Apple has revealed that its digital assistant Siri will soon take her place in the driver’s seat.
The company announced the development during this week’s keynote speech at the World Wide Developer’s Conference (WWDC) along with a raft of other new products including the iOS 6 operating system, Siri for iPad and an Apple maps service.
The motoring world jumped on the news that BMW, GM, Mercedes, Land Rover, Jaguar, Audi, Toyota and Honda have signed up to add a button to the steering wheel which will launch the Siri application via Bluetooth.
This "eyes-free" system is a further step in the development of hands-free car technology, from voice-activated GPS systems to Bluetooth calls. Siri's ease of use will be a relief for users tired of having to manually set a GPS, and experts hope that it will keep users' hands, eyes and minds on the road; it also integrates Apple products ever deeper into users’ daily lives.
The California-based tech giant has also announced it will launch its own map system to replace Google Maps on Apple products, and these developments opens the possibility of integration with local applications such as Yelp.
However, some road safety experts fear that introducing apps to the driving experience opens up many more possibilities for distraction – it's not yet clear what will be accessible via Siri’s "Eyes Free" system, be it just navigation and local data or access to text messages, email and more.
While car manufacturers have lined up to work with Apple on the project, it is not known what terms are involved and whether automakers will be able to place safety limits on the service.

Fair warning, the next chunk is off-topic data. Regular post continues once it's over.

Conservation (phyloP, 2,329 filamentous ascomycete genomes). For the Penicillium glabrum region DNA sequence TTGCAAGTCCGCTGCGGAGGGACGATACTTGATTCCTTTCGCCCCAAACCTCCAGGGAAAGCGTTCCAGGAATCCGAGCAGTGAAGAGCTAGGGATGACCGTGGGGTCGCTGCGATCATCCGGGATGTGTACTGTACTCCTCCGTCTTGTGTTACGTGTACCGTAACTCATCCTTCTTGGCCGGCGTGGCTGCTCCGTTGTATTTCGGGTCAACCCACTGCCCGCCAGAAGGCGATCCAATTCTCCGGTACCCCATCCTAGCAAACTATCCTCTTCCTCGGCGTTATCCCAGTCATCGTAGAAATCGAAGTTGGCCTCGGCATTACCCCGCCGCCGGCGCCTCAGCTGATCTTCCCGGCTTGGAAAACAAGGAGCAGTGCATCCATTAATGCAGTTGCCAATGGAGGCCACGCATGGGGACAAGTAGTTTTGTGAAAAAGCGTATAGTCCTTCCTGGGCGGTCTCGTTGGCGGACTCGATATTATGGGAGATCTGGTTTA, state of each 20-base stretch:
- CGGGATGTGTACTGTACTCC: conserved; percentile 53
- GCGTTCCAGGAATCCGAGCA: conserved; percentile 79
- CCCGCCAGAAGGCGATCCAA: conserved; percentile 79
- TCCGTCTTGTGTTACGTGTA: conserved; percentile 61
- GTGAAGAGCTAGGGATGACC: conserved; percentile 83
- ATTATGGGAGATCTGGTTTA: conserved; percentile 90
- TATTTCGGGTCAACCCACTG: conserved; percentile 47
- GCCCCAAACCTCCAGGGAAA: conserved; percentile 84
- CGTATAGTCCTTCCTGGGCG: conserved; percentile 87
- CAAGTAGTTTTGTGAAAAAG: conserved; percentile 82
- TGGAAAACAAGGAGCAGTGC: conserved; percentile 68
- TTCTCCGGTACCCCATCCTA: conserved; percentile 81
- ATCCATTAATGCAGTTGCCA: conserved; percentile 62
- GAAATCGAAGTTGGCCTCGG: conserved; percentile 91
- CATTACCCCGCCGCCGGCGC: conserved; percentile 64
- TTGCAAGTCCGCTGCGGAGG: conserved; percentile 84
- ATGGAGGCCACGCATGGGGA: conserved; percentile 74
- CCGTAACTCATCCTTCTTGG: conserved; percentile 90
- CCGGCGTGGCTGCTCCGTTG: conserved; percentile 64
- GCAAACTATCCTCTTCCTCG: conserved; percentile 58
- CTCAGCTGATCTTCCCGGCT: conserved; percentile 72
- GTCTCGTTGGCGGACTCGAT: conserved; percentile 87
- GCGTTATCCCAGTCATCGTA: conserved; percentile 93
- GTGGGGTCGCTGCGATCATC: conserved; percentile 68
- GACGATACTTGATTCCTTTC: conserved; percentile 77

Distracted driving is a controversial subject that causes road accidents and deaths every year, and opinions are divided on whether to banish technology from the driving experience or to accept its presence and pursue a seamless integration that offers fewer distractions.
In the US, Transportation Secretary Ray LaHood has issued a "Blueprint for Ending Distracted Driving". He says: "Personal responsibility for putting down that cell phone is a good first step – but we need everyone to do their part, whether it's helping pass strong laws, educating our youngest and most vulnerable drivers, or starting their own campaign to end distracted driving."
Android users will be unable to use the Siri system, but similar voice-activated smartphone integration systems are currently in development. For Apple fans who aren’t planning on buying a new BMW, there is a wide range of BMW and other accessories which enable the use of smartphone maps, GPS systems and phone calls in used cars.
Shares of car navigation systems companies Harmin, TeleNav and Garmin dropped with the announcement, while TomTom is set to ride out the development with a maps licensing deal with Apple.